A client cache is a very powerful feature. It’s a cache on top of a cache. So, one of the things that you lose when you move from a standalone In-Proc cache to a distributed cache is that in a distributed cache the cache is keeping the data in a separate process, even on a separate server and there's a inter process communication going on, there's a serialization and deserialization going on and that slows down your performance. So, compared to an In-Proc, object form cache a distributed cache is at least ten times slower. So, with a client cache you get the best of both worlds. Because, if you don't have the client cache, if you just had a standalone isolated cache then there's a lot of other issues about size of the cache, what if that process goes down? Then you lose the cache and how do you keep the cache synchronized with changes across multiple servers. All of those issues are addressed by NCache in its client cache.

So, you get the benefit of that stand alone In-Proc cache but you're connected to the caching cluster. So, whatever is kept in this client cache, is also in the clustered cache and if any of the client updates it here, the caching tier notifies the client cache. So that it can go and update itself, immediately. So, that's how you make sure or you rest assured that your client cache will always be synchronized with the caching tier which is then synchronized with the database.

So, in case of NCache a client cache is something that just plugs in without any extra programming. You make the API calls as if you're talking to the caching tier and the client cache just plugs into a configuration change and a client cache gives you 10 times faster performance. This is a feature that Redis does not have. So, despite all the performance claims that Redis has, you know, they are a fast product but so is NCache. So, NCache is head to head in performance with Redis without the client cache. But when you turn on the client cache, NCache is 10 times faster. So, that's the real benefit of using a client cache. So, this is reason number four for using NCache over Redis.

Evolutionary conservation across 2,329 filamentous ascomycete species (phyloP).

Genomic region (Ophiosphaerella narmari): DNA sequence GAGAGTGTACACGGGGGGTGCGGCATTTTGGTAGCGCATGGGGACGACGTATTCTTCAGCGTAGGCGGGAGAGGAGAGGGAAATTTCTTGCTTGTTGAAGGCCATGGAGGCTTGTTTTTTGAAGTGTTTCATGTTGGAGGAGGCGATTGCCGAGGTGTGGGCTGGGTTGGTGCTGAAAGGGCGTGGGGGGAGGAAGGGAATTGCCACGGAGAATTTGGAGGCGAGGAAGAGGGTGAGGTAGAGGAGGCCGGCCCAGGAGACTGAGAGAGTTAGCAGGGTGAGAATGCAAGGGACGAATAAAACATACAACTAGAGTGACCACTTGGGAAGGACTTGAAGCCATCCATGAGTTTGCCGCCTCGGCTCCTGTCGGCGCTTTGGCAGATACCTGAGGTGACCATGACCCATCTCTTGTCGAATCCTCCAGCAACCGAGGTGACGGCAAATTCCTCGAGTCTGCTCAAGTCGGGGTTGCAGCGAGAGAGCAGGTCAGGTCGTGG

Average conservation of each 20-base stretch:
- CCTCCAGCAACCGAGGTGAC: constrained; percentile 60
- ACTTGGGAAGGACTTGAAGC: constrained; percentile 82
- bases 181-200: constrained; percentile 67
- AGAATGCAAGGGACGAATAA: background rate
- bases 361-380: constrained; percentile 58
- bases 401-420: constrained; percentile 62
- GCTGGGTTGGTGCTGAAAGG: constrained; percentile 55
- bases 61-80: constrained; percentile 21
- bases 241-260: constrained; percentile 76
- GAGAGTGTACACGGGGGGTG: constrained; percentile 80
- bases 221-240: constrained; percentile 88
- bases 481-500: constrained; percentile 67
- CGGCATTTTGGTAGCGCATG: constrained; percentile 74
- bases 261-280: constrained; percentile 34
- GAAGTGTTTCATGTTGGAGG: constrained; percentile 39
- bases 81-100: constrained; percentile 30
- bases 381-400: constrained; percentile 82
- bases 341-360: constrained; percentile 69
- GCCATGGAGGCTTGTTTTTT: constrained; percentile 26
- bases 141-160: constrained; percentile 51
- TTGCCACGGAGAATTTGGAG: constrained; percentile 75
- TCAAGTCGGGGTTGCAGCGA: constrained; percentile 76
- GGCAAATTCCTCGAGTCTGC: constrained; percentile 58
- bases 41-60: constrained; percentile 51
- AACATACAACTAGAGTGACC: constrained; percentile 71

Reason 5 - Multi-Datacenter Support

Reason number five is that NCache provides a Multi-Datacenter Support. You know, these days if you have a high traffic application, the chances are very high that you either are already running that in multiple datacenters either for disaster recovery DR or for two active-active datacenters for load balancing or combination of DR and load balancing, you know, or maybe its geographical load balancing. So, you know, you may have a data center in London and New York or you know Tokyo or something like that to cater for regional traffic. Whenever you have multiple datacenters, you know, the databases provide replication because without that you wouldn't be able to have multiple datacenters. Because, your data is the same across multiple datacenters. If the data were not the same then, you know, it's a separate, there's no problem but in a lot of the cases the data is the same and then not only that but you want to be able to offload some of the traffic from one datacenter to the other in a seamless fashion. So, if you have the database replicating across datacenters, why not the cache? Redis does not provide any such features, NCache provides very powerful features.

Multi-Datacenter Support